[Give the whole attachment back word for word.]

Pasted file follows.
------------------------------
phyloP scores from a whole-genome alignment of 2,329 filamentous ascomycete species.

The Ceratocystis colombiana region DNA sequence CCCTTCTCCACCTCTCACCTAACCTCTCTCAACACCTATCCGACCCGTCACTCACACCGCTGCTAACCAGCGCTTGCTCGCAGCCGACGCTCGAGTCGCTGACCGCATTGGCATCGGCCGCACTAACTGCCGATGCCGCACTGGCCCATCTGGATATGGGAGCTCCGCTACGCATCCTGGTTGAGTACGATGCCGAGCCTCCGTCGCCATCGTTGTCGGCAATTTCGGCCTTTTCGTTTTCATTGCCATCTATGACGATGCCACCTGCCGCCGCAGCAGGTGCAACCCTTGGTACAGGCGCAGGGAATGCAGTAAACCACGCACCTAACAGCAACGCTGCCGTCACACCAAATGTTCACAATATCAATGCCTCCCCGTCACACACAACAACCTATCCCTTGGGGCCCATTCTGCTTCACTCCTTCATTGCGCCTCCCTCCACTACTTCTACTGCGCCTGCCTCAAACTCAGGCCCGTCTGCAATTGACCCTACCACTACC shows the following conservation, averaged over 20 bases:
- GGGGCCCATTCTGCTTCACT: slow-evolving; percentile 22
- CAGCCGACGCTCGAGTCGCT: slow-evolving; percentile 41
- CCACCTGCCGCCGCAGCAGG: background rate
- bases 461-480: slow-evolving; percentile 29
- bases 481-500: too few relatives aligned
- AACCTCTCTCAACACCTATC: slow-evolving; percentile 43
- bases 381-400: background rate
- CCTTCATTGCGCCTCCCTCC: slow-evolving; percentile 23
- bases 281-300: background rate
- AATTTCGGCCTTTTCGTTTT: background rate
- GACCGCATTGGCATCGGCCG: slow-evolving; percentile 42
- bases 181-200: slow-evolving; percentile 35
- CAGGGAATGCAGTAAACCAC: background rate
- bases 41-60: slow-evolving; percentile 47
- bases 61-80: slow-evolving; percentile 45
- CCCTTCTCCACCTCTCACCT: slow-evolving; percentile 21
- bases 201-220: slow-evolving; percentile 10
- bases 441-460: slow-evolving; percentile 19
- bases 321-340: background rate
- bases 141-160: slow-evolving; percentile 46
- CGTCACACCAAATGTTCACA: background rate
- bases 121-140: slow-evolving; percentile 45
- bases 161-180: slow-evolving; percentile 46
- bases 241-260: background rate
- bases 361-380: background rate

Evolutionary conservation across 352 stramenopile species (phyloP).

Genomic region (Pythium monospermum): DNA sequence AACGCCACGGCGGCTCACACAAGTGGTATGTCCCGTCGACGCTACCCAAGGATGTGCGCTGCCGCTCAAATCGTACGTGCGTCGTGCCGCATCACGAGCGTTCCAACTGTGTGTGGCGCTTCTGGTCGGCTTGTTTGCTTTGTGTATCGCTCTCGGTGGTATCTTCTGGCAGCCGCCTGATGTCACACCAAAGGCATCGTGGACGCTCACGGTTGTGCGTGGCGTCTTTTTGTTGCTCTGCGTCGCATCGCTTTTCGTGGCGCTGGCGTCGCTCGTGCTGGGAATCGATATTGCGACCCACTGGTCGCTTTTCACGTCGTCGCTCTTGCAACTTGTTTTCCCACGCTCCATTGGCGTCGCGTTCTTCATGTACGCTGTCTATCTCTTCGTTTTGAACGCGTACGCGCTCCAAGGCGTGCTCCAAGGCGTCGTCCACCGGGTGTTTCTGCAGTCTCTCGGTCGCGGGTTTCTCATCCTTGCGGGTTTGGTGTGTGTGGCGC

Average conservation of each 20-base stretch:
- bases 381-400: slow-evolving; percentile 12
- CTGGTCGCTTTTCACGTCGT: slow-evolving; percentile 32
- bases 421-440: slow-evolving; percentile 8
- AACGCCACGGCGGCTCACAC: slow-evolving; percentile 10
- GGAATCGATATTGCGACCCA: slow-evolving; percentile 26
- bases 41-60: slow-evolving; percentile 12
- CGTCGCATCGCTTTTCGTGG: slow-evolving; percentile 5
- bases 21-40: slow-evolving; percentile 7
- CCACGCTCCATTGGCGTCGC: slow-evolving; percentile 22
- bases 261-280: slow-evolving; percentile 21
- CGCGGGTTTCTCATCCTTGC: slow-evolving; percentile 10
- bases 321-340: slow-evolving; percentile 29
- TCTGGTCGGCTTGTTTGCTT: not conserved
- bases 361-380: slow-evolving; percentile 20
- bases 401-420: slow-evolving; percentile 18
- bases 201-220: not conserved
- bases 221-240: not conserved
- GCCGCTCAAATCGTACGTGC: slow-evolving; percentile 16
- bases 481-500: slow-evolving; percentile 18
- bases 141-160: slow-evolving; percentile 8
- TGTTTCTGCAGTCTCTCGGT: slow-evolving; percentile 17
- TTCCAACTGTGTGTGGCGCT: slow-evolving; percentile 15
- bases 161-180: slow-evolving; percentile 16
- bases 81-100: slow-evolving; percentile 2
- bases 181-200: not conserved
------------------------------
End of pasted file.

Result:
phyloP scores from a whole-genome alignment of 2,329 filamentous ascomycete species.

The Ceratocystis colombiana region DNA sequence CCCTTCTCCACCTCTCACCTAACCTCTCTCAACACCTATCCGACCCGTCACTCACACCGCTGCTAACCAGCGCTTGCTCGCAGCCGACGCTCGAGTCGCTGACCGCATTGGCATCGGCCGCACTAACTGCCGATGCCGCACTGGCCCATCTGGATATGGGAGCTCCGCTACGCATCCTGGTTGAGTACGATGCCGAGCCTCCGTCGCCATCGTTGTCGGCAATTTCGGCCTTTTCGTTTTCATTGCCATCTATGACGATGCCACCTGCCGCCGCAGCAGGTGCAACCCTTGGTACAGGCGCAGGGAATGCAGTAAACCACGCACCTAACAGCAACGCTGCCGTCACACCAAATGTTCACAATATCAATGCCTCCCCGTCACACACAACAACCTATCCCTTGGGGCCCATTCTGCTTCACTCCTTCATTGCGCCTCCCTCCACTACTTCTACTGCGCCTGCCTCAAACTCAGGCCCGTCTGCAATTGACCCTACCACTACC shows the following conservation, averaged over 20 bases:
- GGGGCCCATTCTGCTTCACT: slow-evolving; percentile 22
- CAGCCGACGCTCGAGTCGCT: slow-evolving; percentile 41
- CCACCTGCCGCCGCAGCAGG: background rate
- bases 461-480: slow-evolving; percentile 29
- bases 481-500: too few relatives aligned
- AACCTCTCTCAACACCTATC: slow-evolving; percentile 43
- bases 381-400: background rate
- CCTTCATTGCGCCTCCCTCC: slow-evolving; percentile 23
- bases 281-300: background rate
- AATTTCGGCCTTTTCGTTTT: background rate
- GACCGCATTGGCATCGGCCG: slow-evolving; percentile 42
- bases 181-200: slow-evolving; percentile 35
- CAGGGAATGCAGTAAACCAC: background rate
- bases 41-60: slow-evolving; percentile 47
- bases 61-80: slow-evolving; percentile 45
- CCCTTCTCCACCTCTCACCT: slow-evolving; percentile 21
- bases 201-220: slow-evolving; percentile 10
- bases 441-460: slow-evolving; percentile 19
- bases 321-340: background rate
- bases 141-160: slow-evolving; percentile 46
- CGTCACACCAAATGTTCACA: background rate
- bases 121-140: slow-evolving; percentile 45
- bases 161-180: slow-evolving; percentile 46
- bases 241-260: background rate
- bases 361-380: background rate

Evolutionary conservation across 352 stramenopile species (phyloP).

Genomic region (Pythium monospermum): DNA sequence AACGCCACGGCGGCTCACACAAGTGGTATGTCCCGTCGACGCTACCCAAGGATGTGCGCTGCCGCTCAAATCGTACGTGCGTCGTGCCGCATCACGAGCGTTCCAACTGTGTGTGGCGCTTCTGGTCGGCTTGTTTGCTTTGTGTATCGCTCTCGGTGGTATCTTCTGGCAGCCGCCTGATGTCACACCAAAGGCATCGTGGACGCTCACGGTTGTGCGTGGCGTCTTTTTGTTGCTCTGCGTCGCATCGCTTTTCGTGGCGCTGGCGTCGCTCGTGCTGGGAATCGATATTGCGACCCACTGGTCGCTTTTCACGTCGTCGCTCTTGCAACTTGTTTTCCCACGCTCCATTGGCGTCGCGTTCTTCATGTACGCTGTCTATCTCTTCGTTTTGAACGCGTACGCGCTCCAAGGCGTGCTCCAAGGCGTCGTCCACCGGGTGTTTCTGCAGTCTCTCGGTCGCGGGTTTCTCATCCTTGCGGGTTTGGTGTGTGTGGCGC

Average conservation of each 20-base stretch:
- bases 381-400: slow-evolving; percentile 12
- CTGGTCGCTTTTCACGTCGT: slow-evolving; percentile 32
- bases 421-440: slow-evolving; percentile 8
- AACGCCACGGCGGCTCACAC: slow-evolving; percentile 10
- GGAATCGATATTGCGACCCA: slow-evolving; percentile 26
- bases 41-60: slow-evolving; percentile 12
- CGTCGCATCGCTTTTCGTGG: slow-evolving; percentile 5
- bases 21-40: slow-evolving; percentile 7
- CCACGCTCCATTGGCGTCGC: slow-evolving; percentile 22
- bases 261-280: slow-evolving; percentile 21
- CGCGGGTTTCTCATCCTTGC: slow-evolving; percentile 10
- bases 321-340: slow-evolving; percentile 29
- TCTGGTCGGCTTGTTTGCTT: not conserved
- bases 361-380: slow-evolving; percentile 20
- bases 401-420: slow-evolving; percentile 18
- bases 201-220: not conserved
- bases 221-240: not conserved
- GCCGCTCAAATCGTACGTGC: slow-evolving; percentile 16
- bases 481-500: slow-evolving; percentile 18
- bases 141-160: slow-evolving; percentile 8
- TGTTTCTGCAGTCTCTCGGT: slow-evolving; percentile 17
- TTCCAACTGTGTGTGGCGCT: slow-evolving; percentile 15
- bases 161-180: slow-evolving; percentile 16
- bases 81-100: slow-evolving; percentile 2
- bases 181-200: not conserved